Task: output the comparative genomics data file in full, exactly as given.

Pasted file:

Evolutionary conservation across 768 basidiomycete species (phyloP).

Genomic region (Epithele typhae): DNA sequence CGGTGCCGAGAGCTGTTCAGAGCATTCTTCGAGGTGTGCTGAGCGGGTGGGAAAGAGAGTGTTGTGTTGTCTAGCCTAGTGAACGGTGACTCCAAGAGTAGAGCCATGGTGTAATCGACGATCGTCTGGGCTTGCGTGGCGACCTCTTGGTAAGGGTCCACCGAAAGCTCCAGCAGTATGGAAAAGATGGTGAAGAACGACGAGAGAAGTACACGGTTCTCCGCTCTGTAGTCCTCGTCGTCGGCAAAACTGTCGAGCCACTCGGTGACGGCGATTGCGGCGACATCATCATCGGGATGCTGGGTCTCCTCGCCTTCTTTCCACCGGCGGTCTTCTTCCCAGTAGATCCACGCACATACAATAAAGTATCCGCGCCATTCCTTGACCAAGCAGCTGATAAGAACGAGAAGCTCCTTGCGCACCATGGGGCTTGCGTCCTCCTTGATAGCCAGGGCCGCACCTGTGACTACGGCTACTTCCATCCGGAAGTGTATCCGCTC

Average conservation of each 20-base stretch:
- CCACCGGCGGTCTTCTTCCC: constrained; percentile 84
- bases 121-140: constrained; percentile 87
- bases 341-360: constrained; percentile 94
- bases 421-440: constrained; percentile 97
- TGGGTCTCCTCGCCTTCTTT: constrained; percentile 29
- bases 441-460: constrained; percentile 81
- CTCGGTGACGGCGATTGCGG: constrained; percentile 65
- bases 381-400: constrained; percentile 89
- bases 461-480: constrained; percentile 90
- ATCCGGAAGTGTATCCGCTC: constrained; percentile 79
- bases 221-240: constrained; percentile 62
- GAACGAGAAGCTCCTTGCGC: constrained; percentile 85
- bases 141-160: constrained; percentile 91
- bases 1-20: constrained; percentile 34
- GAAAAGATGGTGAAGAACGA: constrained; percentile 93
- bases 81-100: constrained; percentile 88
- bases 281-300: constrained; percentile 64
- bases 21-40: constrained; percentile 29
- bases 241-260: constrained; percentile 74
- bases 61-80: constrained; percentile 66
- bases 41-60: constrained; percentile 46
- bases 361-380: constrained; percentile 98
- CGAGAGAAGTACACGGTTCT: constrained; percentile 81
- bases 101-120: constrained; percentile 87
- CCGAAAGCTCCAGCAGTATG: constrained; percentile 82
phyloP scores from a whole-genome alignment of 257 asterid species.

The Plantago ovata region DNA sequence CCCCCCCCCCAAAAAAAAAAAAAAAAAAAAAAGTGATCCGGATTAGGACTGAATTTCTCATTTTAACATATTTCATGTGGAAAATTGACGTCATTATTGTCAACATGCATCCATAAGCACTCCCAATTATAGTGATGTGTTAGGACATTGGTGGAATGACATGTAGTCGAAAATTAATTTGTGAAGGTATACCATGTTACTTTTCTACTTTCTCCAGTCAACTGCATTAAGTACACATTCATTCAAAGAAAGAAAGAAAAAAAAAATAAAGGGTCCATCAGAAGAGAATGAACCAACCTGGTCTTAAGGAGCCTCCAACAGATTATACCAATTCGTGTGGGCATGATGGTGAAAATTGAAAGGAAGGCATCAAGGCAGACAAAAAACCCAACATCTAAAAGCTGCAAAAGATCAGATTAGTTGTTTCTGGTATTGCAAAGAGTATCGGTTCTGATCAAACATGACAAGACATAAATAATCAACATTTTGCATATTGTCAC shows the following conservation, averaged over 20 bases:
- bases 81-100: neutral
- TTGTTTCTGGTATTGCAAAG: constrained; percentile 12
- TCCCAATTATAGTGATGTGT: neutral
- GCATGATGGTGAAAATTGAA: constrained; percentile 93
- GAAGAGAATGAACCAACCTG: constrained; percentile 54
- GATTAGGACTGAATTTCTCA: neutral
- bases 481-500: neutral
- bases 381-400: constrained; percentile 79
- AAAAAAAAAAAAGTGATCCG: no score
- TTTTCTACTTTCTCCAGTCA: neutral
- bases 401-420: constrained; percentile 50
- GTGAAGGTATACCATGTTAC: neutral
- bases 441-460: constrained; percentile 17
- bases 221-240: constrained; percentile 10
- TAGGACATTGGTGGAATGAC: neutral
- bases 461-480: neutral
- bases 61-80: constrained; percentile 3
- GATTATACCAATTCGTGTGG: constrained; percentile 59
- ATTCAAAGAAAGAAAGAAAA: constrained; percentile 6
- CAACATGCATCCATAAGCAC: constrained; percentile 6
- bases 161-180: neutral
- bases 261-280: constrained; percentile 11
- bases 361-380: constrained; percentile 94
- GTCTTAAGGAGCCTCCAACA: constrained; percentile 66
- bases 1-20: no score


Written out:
Evolutionary conservation across 768 basidiomycete species (phyloP).

Genomic region (Epithele typhae): DNA sequence CGGTGCCGAGAGCTGTTCAGAGCATTCTTCGAGGTGTGCTGAGCGGGTGGGAAAGAGAGTGTTGTGTTGTCTAGCCTAGTGAACGGTGACTCCAAGAGTAGAGCCATGGTGTAATCGACGATCGTCTGGGCTTGCGTGGCGACCTCTTGGTAAGGGTCCACCGAAAGCTCCAGCAGTATGGAAAAGATGGTGAAGAACGACGAGAGAAGTACACGGTTCTCCGCTCTGTAGTCCTCGTCGTCGGCAAAACTGTCGAGCCACTCGGTGACGGCGATTGCGGCGACATCATCATCGGGATGCTGGGTCTCCTCGCCTTCTTTCCACCGGCGGTCTTCTTCCCAGTAGATCCACGCACATACAATAAAGTATCCGCGCCATTCCTTGACCAAGCAGCTGATAAGAACGAGAAGCTCCTTGCGCACCATGGGGCTTGCGTCCTCCTTGATAGCCAGGGCCGCACCTGTGACTACGGCTACTTCCATCCGGAAGTGTATCCGCTC

Average conservation of each 20-base stretch:
- CCACCGGCGGTCTTCTTCCC: constrained; percentile 84
- bases 121-140: constrained; percentile 87
- bases 341-360: constrained; percentile 94
- bases 421-440: constrained; percentile 97
- TGGGTCTCCTCGCCTTCTTT: constrained; percentile 29
- bases 441-460: constrained; percentile 81
- CTCGGTGACGGCGATTGCGG: constrained; percentile 65
- bases 381-400: constrained; percentile 89
- bases 461-480: constrained; percentile 90
- ATCCGGAAGTGTATCCGCTC: constrained; percentile 79
- bases 221-240: constrained; percentile 62
- GAACGAGAAGCTCCTTGCGC: constrained; percentile 85
- bases 141-160: constrained; percentile 91
- bases 1-20: constrained; percentile 34
- GAAAAGATGGTGAAGAACGA: constrained; percentile 93
- bases 81-100: constrained; percentile 88
- bases 281-300: constrained; percentile 64
- bases 21-40: constrained; percentile 29
- bases 241-260: constrained; percentile 74
- bases 61-80: constrained; percentile 66
- bases 41-60: constrained; percentile 46
- bases 361-380: constrained; percentile 98
- CGAGAGAAGTACACGGTTCT: constrained; percentile 81
- bases 101-120: constrained; percentile 87
- CCGAAAGCTCCAGCAGTATG: constrained; percentile 82
phyloP scores from a whole-genome alignment of 257 asterid species.

The Plantago ovata region DNA sequence CCCCCCCCCCAAAAAAAAAAAAAAAAAAAAAAGTGATCCGGATTAGGACTGAATTTCTCATTTTAACATATTTCATGTGGAAAATTGACGTCATTATTGTCAACATGCATCCATAAGCACTCCCAATTATAGTGATGTGTTAGGACATTGGTGGAATGACATGTAGTCGAAAATTAATTTGTGAAGGTATACCATGTTACTTTTCTACTTTCTCCAGTCAACTGCATTAAGTACACATTCATTCAAAGAAAGAAAGAAAAAAAAAATAAAGGGTCCATCAGAAGAGAATGAACCAACCTGGTCTTAAGGAGCCTCCAACAGATTATACCAATTCGTGTGGGCATGATGGTGAAAATTGAAAGGAAGGCATCAAGGCAGACAAAAAACCCAACATCTAAAAGCTGCAAAAGATCAGATTAGTTGTTTCTGGTATTGCAAAGAGTATCGGTTCTGATCAAACATGACAAGACATAAATAATCAACATTTTGCATATTGTCAC shows the following conservation, averaged over 20 bases:
- bases 81-100: neutral
- TTGTTTCTGGTATTGCAAAG: constrained; percentile 12
- TCCCAATTATAGTGATGTGT: neutral
- GCATGATGGTGAAAATTGAA: constrained; percentile 93
- GAAGAGAATGAACCAACCTG: constrained; percentile 54
- GATTAGGACTGAATTTCTCA: neutral
- bases 481-500: neutral
- bases 381-400: constrained; percentile 79
- AAAAAAAAAAAAGTGATCCG: no score
- TTTTCTACTTTCTCCAGTCA: neutral
- bases 401-420: constrained; percentile 50
- GTGAAGGTATACCATGTTAC: neutral
- bases 441-460: constrained; percentile 17
- bases 221-240: constrained; percentile 10
- TAGGACATTGGTGGAATGAC: neutral
- bases 461-480: neutral
- bases 61-80: constrained; percentile 3
- GATTATACCAATTCGTGTGG: constrained; percentile 59
- ATTCAAAGAAAGAAAGAAAA: constrained; percentile 6
- CAACATGCATCCATAAGCAC: constrained; percentile 6
- bases 161-180: neutral
- bases 261-280: constrained; percentile 11
- bases 361-380: constrained; percentile 94
- GTCTTAAGGAGCCTCCAACA: constrained; percentile 66
- bases 1-20: no score